Fund This: The Blackness Project

by / Jan. 20, 2016 2am EST

Are we done talking about race yet?

Nope. Not by a long shot. And in fact that conversation has really just started, and needs to be an ongoing discussion, according to two Buffalo filmmakers. Korey Green and Peter Johnson, writer/director and producer, respectively, of The Blackness Project, believe that dialogue is the path to understanding and acceptance, if not total agreement, between two long-divided segments of society, black and white.

“The dialogue is what encourages me most,” says Green, who decries the “us” and “them” mentality that seems to permeate all aspects of life in this city. The creator of The Forgotten City, a documentary exploring politics, drugs, racism, and crime in Buffalo, Green says he was inspired anew after seeing The Whiteness Project, shot in Buffalo by independent filmmaker Whitney Dow. That film considered the white point of view. Green wanted to create a work that would show the black perspective.

At the same time his lifelong friend Pete Johnson—an actor, author, and filmmaker whose work references racism in many forms, including starring recently in Road Less Traveled Theater’s Race—saw the Dow film and felt compelled to respond. They decided to collaborate on, and prioritize, a new project with a very direct title.

“Look, ours could be called The American Project,” says Green. “Buffalo is really rich in culture. I felt we had to do something not only to represent our race and culture, but to show that Buffalo is much bigger than the representation in that earlier film…We deal with some really tough topics in our film, and our goal is to get people talking, even at the risk of discomfort, and offense being taken. And just as much as you are tired of hearing about racism, I am, too, but I also live with it daily. Every African-American we interviewed for this had some personal experience with the wrath of racism. People need an outlet, some representation. Our job as filmmakers here is to be that vehicle, that representation—to let people speak.”

A personal quest is how Pete Johnson sees the collaboration. Both men are young fathers of sons, and both are committed to raising them in a hometown hurting from a kind of endemic separatism. They remember better schools with diverse enrollment, and people working at jobs that supported family life. 

“This film is a priority for us, getting us to stop whatever else we are doing—this is the one we choose to focus on,” says Johnson. “Every project I have been passionate about lately is race-driven…My question is, ‘What are you doing as an individual to help this?’ Not everyone is going to agree with what they hear here. Our primary goal is creating awareness. Korey and I are making individual quests to help solve some issues here. But every person has to assume accountability for what is happening out there…”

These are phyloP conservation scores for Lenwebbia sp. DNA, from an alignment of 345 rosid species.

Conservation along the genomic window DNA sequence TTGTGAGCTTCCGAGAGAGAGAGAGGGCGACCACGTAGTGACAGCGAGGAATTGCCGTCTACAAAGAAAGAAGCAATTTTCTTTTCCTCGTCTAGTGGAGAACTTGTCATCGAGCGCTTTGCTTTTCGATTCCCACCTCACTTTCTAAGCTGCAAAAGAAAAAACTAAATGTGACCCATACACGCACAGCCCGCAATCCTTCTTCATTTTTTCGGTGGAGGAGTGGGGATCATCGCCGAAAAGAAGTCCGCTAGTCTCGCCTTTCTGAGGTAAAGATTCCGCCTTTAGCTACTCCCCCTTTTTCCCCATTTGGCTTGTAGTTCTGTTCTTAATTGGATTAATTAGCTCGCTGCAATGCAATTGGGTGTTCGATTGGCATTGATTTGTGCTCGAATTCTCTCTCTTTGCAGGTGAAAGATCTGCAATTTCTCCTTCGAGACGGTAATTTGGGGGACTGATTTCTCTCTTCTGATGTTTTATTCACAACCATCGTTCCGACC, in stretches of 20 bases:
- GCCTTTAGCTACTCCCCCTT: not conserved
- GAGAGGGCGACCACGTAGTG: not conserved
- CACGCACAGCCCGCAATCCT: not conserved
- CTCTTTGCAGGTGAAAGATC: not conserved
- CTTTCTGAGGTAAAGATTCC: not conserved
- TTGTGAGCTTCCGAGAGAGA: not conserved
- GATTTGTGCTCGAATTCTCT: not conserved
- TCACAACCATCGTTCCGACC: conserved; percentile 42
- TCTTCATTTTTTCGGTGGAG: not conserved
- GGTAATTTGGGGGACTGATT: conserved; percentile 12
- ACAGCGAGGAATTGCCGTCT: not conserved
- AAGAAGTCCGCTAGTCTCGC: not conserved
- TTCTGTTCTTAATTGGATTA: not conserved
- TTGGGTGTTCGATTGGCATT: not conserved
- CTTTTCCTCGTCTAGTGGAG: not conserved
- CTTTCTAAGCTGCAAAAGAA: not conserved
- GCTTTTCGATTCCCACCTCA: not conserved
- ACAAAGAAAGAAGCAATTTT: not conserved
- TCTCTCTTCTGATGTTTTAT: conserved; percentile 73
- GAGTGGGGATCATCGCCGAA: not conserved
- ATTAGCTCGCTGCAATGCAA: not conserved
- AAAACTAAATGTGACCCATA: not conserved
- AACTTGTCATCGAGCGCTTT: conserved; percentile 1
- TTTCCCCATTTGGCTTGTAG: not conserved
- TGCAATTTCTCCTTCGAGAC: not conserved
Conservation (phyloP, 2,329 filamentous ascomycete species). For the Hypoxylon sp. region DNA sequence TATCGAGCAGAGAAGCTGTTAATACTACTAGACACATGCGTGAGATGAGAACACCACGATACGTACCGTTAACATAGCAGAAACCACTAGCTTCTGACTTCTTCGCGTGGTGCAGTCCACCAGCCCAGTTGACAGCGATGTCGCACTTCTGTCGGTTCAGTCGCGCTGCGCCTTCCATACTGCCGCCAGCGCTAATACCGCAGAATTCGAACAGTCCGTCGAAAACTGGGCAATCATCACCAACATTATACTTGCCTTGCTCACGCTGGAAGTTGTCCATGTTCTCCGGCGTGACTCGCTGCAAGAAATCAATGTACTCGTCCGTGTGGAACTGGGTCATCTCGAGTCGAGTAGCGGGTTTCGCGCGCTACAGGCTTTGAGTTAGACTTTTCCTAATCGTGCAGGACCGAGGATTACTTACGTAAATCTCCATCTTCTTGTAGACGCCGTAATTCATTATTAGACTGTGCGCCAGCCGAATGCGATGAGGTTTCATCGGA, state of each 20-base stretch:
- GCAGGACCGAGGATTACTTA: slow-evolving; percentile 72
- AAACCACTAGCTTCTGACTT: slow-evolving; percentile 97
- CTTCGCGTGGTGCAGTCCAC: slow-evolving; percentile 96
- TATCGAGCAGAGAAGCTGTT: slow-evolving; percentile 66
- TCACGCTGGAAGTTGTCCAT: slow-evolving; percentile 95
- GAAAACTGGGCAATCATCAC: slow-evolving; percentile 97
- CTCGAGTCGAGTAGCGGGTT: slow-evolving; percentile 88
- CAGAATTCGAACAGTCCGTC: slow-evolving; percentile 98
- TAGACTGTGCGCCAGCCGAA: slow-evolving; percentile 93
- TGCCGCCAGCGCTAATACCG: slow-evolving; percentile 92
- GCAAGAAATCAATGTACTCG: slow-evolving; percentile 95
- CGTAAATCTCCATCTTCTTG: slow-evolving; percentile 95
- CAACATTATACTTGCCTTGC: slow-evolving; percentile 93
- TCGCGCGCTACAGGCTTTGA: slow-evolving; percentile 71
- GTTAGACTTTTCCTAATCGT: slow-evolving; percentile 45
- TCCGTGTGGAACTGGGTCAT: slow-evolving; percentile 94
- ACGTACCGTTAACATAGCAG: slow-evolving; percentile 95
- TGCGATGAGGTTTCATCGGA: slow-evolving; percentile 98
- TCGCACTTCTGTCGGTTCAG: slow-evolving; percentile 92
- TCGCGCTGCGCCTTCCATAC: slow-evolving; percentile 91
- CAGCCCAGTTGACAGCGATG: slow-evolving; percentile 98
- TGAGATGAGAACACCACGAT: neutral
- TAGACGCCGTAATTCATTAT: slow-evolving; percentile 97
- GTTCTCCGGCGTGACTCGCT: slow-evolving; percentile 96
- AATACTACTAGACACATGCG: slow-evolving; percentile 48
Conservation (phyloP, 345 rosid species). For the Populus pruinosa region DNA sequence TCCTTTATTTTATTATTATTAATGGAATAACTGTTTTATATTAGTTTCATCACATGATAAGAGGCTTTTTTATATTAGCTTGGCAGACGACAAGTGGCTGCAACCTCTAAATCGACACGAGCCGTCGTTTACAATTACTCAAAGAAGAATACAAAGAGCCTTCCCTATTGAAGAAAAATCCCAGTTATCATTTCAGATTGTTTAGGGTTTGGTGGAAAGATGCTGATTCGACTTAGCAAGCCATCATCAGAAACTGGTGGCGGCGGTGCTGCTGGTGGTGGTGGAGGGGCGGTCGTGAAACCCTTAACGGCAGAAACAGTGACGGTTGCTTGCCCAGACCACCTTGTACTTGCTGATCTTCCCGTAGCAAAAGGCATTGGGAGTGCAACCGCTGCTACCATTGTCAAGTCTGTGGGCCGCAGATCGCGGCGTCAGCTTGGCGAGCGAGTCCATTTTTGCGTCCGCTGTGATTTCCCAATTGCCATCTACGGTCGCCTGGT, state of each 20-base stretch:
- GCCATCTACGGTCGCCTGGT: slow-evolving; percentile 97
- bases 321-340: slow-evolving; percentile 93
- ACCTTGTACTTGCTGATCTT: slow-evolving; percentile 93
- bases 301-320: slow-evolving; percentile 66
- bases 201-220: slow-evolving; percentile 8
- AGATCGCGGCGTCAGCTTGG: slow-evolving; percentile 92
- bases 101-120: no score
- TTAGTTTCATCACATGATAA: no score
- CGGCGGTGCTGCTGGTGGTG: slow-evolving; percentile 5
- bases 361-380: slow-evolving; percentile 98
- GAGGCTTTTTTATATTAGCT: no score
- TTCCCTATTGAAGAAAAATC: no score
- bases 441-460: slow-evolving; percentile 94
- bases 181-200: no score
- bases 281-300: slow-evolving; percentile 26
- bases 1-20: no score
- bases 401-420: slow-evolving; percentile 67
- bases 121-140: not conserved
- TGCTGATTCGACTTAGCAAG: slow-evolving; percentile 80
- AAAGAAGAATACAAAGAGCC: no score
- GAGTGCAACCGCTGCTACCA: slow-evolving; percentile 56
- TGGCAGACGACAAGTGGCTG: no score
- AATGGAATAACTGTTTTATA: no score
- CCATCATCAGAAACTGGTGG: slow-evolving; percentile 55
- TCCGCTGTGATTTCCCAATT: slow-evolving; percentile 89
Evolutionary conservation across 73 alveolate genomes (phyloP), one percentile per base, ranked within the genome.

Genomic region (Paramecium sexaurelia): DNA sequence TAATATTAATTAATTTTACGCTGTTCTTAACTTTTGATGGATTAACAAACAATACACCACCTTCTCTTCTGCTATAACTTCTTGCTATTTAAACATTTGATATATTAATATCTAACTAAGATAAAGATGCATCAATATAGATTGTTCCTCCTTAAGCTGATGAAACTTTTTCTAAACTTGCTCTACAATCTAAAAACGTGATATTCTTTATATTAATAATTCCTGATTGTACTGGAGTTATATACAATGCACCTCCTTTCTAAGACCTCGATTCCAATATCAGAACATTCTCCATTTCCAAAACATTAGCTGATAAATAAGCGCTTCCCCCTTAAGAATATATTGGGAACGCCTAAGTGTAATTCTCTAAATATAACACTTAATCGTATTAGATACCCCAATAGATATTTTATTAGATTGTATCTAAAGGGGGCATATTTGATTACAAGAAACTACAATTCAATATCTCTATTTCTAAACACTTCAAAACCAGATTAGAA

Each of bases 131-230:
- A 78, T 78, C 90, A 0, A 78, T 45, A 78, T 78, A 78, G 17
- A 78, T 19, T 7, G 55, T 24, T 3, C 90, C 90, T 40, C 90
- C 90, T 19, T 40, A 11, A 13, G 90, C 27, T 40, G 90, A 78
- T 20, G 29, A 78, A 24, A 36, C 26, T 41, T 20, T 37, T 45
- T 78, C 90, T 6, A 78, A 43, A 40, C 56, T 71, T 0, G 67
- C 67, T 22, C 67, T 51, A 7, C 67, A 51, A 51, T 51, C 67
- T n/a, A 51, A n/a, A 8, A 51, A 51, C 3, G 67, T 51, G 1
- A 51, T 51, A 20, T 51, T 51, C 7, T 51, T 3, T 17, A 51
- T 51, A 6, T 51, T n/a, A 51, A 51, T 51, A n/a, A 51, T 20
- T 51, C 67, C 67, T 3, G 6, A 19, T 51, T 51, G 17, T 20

He and Green believe that ignorance is not only no excuse, but it makes certain problems worse. With the prevalence and advancement of technology, from ubiquitous cell phones to dash cams, “more people are seeing what has been going on,” says Green. “Look at current events—race right now is the biggest topic.” 

“Now we have too much content!” adds Johnson. “You can’t run from it. And Korey is very adamant about telling the truth—being truthful to himself, and to the people in our community.” He said The Blackness Project, due to wrap in late February, is an educational exercise as well as a point of departure for discussion. The film is organized in literary fashion with chapters, beginning with a discussion of how people felt after viewing The Whiteness Project, and continues with questions about history—what do you think you know about slavery, affirmative action, stereotypes, racial profiling? “It’s hard to be proud of who you are and where you come from if you don’t know that history,” says Johnson.

Ultimately the project is a rescue mission, to save the city they love. “As long as we are divided, we can never excel,” says Green. “But I have tremendous hope. If I didn’t, I couldn’t do this; I would just be an angry black man. But we do have solutions, too. Educate. Be conscious. Know our history and where we are going. We need a better economic structure and better education. Give people jobs and a stronger foundation. A lot of the hate and racism will dissolve if we start thinking more progressively.”

And keep on talking.

For more information go to To help fund the project, visit its GoFundMe page.